A JANE AUSTEN DAYDREAM
All her heroines find love in the end—but is there love waiting for Jane?
Jane Austen spends her days writing and matchmaking in the small countryside village of Steventon, until a ball at Godmersham Park propels her into a new world where she yearns for a romance of her own. But whether her heart will settle on a young lawyer, a clever Reverend, a wealthy childhood friend, or a mysterious stranger is anyone’s guess.
Written in the style of Jane herself, this novel ponders the question faced by many devoted readers over the years—did she ever find love? Weaving fact with fiction, it re-imagines her life, using her own stories to fill in the gaps left by history and showing that all of us—to a greater or lesser degree—are head over heels for Jane.
“A Jane Austen Daydream” by Scott D. Southard is a very uplifting and enjoyable reading experience for me. I was not brought up with Austen’s books. Only when I came to live in an English speaking country did I start to become familiar with Jane and her marvellous work. My knowledge of her novels and her life is very fragmented and admittedly more hearsay than subject of proper research.
I was pleasantly surprised and relieved to learn that this book does not require excessive knowledge of the facts. The book is written very much in the style of Austen and is populated by the kind of characters that would feature (and one or two at least actually do feature) in her novels.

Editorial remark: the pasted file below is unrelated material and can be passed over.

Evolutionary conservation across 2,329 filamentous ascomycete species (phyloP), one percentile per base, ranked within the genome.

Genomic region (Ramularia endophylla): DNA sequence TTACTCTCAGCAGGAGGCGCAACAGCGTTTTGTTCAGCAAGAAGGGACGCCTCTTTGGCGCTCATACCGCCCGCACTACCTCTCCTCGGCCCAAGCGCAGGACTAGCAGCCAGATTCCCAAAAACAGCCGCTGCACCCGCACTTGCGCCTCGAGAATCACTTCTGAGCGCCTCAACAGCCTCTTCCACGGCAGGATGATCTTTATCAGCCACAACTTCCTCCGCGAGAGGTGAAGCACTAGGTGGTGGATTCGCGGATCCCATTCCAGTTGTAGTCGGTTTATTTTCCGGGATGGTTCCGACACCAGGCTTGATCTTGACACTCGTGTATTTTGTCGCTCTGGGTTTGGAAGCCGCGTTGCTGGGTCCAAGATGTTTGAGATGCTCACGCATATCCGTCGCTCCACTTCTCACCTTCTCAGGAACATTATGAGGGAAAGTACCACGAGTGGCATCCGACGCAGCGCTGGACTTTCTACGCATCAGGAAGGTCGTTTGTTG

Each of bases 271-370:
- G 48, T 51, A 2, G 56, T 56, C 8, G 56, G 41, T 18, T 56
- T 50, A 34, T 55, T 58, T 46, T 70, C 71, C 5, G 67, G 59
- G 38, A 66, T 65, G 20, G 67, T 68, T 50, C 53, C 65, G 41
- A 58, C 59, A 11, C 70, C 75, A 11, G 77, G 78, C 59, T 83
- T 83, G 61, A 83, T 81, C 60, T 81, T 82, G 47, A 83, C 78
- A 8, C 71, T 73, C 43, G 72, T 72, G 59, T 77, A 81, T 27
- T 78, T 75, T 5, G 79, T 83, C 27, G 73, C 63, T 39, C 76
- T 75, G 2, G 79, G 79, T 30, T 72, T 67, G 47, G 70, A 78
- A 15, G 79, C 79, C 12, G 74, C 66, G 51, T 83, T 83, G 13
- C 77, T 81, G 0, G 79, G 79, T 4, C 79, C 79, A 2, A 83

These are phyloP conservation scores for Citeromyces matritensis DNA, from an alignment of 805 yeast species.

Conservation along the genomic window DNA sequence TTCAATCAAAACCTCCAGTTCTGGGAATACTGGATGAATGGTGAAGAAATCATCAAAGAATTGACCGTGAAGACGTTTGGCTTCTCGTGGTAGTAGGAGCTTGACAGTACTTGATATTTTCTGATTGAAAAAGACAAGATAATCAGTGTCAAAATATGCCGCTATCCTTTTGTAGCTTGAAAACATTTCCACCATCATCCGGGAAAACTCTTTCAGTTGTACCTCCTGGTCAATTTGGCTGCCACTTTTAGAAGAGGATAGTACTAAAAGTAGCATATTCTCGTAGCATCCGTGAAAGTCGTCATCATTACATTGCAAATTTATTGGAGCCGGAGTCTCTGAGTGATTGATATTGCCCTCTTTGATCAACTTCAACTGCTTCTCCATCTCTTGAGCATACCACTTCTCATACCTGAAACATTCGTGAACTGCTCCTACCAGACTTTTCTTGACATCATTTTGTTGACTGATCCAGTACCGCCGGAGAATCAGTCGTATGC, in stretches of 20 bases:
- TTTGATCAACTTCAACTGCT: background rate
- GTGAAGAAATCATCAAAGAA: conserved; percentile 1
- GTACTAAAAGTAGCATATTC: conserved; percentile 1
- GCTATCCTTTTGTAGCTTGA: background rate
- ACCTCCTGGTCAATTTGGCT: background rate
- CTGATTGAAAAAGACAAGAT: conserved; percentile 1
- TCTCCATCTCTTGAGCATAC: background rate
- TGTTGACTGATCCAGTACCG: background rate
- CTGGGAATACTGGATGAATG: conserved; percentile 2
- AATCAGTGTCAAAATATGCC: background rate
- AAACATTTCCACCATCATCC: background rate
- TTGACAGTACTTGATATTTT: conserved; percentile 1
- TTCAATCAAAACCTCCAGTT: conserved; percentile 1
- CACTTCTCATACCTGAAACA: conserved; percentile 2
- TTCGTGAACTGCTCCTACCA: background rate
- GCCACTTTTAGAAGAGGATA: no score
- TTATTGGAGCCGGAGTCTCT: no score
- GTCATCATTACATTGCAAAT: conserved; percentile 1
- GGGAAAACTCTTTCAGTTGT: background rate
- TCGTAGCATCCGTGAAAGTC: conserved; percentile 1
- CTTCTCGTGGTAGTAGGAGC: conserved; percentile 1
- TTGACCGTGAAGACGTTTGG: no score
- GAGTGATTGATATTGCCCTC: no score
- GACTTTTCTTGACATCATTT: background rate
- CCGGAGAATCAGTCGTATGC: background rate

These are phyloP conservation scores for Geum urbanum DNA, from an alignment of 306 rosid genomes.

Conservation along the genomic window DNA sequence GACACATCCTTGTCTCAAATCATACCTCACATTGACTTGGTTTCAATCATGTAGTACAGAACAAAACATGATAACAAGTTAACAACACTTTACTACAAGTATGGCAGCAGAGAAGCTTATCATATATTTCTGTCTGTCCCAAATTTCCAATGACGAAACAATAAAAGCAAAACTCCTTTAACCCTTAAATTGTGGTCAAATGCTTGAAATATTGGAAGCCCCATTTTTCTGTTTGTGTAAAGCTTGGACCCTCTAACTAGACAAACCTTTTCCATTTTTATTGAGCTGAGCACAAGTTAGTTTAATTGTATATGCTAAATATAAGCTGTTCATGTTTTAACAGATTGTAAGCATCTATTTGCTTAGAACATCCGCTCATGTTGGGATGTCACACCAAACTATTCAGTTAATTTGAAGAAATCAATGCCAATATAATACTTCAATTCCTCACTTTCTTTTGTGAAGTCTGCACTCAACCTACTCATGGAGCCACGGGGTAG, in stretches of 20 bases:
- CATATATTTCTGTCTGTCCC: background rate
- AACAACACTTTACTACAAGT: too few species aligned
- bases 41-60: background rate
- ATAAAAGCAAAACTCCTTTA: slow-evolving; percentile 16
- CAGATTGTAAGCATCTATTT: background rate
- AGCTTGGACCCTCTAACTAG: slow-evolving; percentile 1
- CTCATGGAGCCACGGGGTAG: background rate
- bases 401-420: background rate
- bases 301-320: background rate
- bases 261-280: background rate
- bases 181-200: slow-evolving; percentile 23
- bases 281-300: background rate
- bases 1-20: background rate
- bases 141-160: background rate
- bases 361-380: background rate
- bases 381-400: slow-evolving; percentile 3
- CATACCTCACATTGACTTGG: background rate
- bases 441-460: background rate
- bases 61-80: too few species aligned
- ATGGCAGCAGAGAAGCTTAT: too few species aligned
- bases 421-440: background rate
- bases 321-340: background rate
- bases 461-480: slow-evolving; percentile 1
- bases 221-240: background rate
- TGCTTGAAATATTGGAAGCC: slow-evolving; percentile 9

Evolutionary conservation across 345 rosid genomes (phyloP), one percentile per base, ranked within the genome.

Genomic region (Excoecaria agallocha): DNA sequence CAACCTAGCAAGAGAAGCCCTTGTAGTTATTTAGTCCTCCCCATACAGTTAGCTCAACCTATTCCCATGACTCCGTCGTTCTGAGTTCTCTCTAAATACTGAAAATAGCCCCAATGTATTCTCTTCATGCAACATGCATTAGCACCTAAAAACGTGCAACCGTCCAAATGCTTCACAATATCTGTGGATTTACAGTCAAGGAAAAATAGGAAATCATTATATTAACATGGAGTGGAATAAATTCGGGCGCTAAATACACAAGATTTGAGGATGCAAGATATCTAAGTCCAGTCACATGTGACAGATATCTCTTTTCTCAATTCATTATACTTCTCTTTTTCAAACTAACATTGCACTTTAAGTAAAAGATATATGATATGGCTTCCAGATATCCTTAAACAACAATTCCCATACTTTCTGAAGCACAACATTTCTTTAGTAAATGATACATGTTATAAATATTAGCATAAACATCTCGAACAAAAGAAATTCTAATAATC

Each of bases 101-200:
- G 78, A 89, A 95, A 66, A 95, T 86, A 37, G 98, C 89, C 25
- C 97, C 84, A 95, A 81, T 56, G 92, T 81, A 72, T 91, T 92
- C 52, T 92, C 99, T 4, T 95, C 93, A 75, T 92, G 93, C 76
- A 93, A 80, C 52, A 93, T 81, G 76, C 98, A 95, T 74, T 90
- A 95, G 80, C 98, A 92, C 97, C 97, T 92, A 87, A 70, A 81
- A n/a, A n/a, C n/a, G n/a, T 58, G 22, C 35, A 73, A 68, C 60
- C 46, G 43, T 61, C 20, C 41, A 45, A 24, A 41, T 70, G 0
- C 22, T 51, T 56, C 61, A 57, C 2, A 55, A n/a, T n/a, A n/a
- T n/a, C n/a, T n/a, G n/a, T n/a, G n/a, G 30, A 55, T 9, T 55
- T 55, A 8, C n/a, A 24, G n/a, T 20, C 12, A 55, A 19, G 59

Light hearted and yet witty this is a great illustration of what her life might have been like, or possibly was like exactly.
For me it was the perfect way to find out more how to imagine her social background and to learn what kind of life she might have led herself – all with the wonderful flair of her writing. I find the idea of a biography of sorts written in the own style of the object of the book incredibly clever and Southard carries it off incredibly well.
An excellent concept and a great achievement, a must read for Austen fans open for a playful read and those who wish Austen had written more. This is like a little welcome encore for us fans.
INTERVIEW WITH THE AUTHOR
First of all my compliments to such a great idea. I take it you are a big Jane Austen Fan?
Thanks! I’m so glad you liked it. I really enjoyed reading the review.
I have a lot of respect for Miss Austen and her writing. There are few perfect works in literature, but I consider Pride and Prejudice one of them. It’s always been fascinating to me how many other writers dare write sequels to it. I would never dare. It’s like painting a companion portrait to go alongside the Mona Lisa. An impossible task.
Where did you get your knowledge about Jane? From school, literature classes or research?
I first discovered Austen in college; it was at Aquinas College in a class taught by Doctor Brent Chesley. That experience inspired me to take on her other books, and in one summer I devoured everything I could.
I’ve always been about a student of writers and literature. For a time I was in a MA program that was to lead to a PhD in literature; I transferred out to an MFA in creative writing when it became obvious to me that fiction writing was more my passion. It’s my artform–writers are my people!–I always want to know more.
I spent years reading and re-reading, preparing for Daydream. I took years before I even had the courage to attempt it. But it was really her fiction that guided me in its creation more than anything else.